And then, for example, in the Shabbat example, taking … for me anyway, one of the reasons that taking twenty-five hours to step away from my everyday life and be with my family and prioritize worship, and be with my community members, part of the reason why that’s so restful, is because it is a respite from that very idea of self-actualization, that it’s like that I should be every waking moment thinking about how to make myself and my life into a more optimized version. So, if the thing itself becomes a tool for self-optimization, then you’re never going to get what it is that you’re looking for in the first place, which is a respite from it. Does that make sense?

    Susannah Black Roberts: If you’re thinking about doing Sabbath as a life hack, it’s missing the point on that level. Contrast this with a Talmudic discussion of whether it is better to perform an action because you’re commanded to or because you want to, which rules firmly on the side of commandment. “Greater is one who is commanded to do a mitzvah and performs it, than one who is not commanded to do a mitzvah and performs it.” The primary Kantian commandment in our society is you must self-actualize and you must do that on your own terms. And doing something out of obedience is …

    Peter Mommsen: Deeply suspect.

    Susannah Black Roberts: … deeply suspect and deeply scary in some ways.

    Kelsey Osgood: I don’t remember actually if I quoted this, there is another Talmudic quote that’s very fitting to this topic, I believe it’s Ben Azariah who basically says, “There all these things that I want to do.” I mean, his examples I think are, eat the forbidden fat part of cow or an animal that is considered not kosher, and maybe something sexual also. And he says, “There are all these things I want to do, and I really want to do them, but what am I supposed to do? God says I can’t do it. So, tough luck for me.”

    And there’s this idea that actually, you should feel like you’re giving something up and that probably should hurt a little bit, actually. People write personal essays about giving up alcohol, or giving up sex, or whatever, people seem to be very reluctant to frame it as a hardship. You have to really focus on, again, the way that it’s serving me, the way that I found out that giving up this thing wasn’t actually giving anything up. It really wasn’t a sacrifice.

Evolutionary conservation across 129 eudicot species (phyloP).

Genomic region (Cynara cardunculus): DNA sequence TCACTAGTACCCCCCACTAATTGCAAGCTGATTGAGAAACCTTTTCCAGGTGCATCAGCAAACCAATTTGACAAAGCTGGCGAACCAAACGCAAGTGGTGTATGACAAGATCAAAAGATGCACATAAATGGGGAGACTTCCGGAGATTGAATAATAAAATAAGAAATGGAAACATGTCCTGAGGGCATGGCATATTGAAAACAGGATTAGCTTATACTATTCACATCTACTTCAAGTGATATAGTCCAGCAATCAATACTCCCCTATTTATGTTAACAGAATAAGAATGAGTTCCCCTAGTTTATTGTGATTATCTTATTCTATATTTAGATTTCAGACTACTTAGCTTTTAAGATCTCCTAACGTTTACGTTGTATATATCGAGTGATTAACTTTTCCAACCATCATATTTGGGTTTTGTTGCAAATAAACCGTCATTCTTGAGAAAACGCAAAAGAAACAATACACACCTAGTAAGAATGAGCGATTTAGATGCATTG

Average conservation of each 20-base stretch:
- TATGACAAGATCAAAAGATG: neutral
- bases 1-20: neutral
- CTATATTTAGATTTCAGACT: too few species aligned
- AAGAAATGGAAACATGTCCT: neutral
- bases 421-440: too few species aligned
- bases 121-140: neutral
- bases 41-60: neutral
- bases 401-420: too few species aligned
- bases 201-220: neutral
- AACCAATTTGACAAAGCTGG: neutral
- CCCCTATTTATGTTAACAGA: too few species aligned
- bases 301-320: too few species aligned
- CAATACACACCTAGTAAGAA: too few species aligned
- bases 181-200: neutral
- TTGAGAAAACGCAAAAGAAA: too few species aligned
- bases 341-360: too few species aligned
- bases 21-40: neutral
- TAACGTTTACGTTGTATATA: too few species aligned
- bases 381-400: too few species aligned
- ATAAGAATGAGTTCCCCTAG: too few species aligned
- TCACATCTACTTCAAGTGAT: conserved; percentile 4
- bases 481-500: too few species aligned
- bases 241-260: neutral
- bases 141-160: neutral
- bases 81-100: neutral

Susannah Black Roberts: One of the things that doing something out of obedience to the commandments does, is that it focuses the action on the relationship that you have with God, on the covenant with God, so again, taking it away from you and it’s making it into an act of love or an act of responsive obedience, rather than it being something that you feel is deeply and authentically expressive of yourself. The idea that something can be a real act of love and it’s maybe even easier for something to be an act of love and responsive fidelity, when you’re not worrying about whether it’s deeply true to your authentic self, that’s amazing to me, and I think really can be incredibly liberating because there is this kind of slavery to the authentic self that you can run into in contemporary life. It seems to me that a lot of your work is about getting away from that kind of enslavement to the authentic self.

    Kelsey Osgood: I really had a deep concern about authenticity from a young age. I was always curious, like when am I being myself and when am I performing? And what if the self in my head is different than the self that I present to other people? And is that lying? Is that duplicitous?

    And now I’m the obnoxious person who, I just am not really sure there is an authentic self. Or rather, I’ll put it this way. I’m not sure that it’s something that people should spend a lot of time really digging for because it’s just so elusive, this idea that you’ll get this thing, this core thing that really is you. I just think that maybe the human soul is more complex than that and a little bit less knowable than that.

    Peter Mommsen: What it does is it not only keeps you trapped in yourself, but as you point out, it pretty much blocks out any communal dimension because you can never really be part of a community that way. You’re always in the middle of the stage with the spotlight on you. You’re never just part of a we. And of course, I think our culture is very aware of all the potential negatives of wes that take over the I.

    I’m thinking of this piece that appeared in the New Yorker year ago on the cult NXIVM, which gets into this idea of what is really a high demand religion? And it repeats the line that any religion is just a cult plus time. And this NXIVM cult was really bad, was really manipulative, left people hurt and damaged and exploited. So, that thing is a real thing.

    But it just struck me reading your piece, Kelsey, that a complete refusal to ever allow yourself to be vulnerable to that, to that giving up of this self for the sake of a we, is also actually denying a really basic part of what it means to be a human being. We are social animals. We want to be part of a we, and most religions, that’s a big part of what’s at the core of them. It’s not just about this transcendent authentic self. It’s – you’re standing with brothers and sisters. And that’s what struck me as so interesting in your piece. I guess I was just wondering, what do you see as the legitimate sides of liberal modernity’s worry about giving up that autonomy? How do we draw lines around the good ways of giving up one’s autonomy versus the bad ways?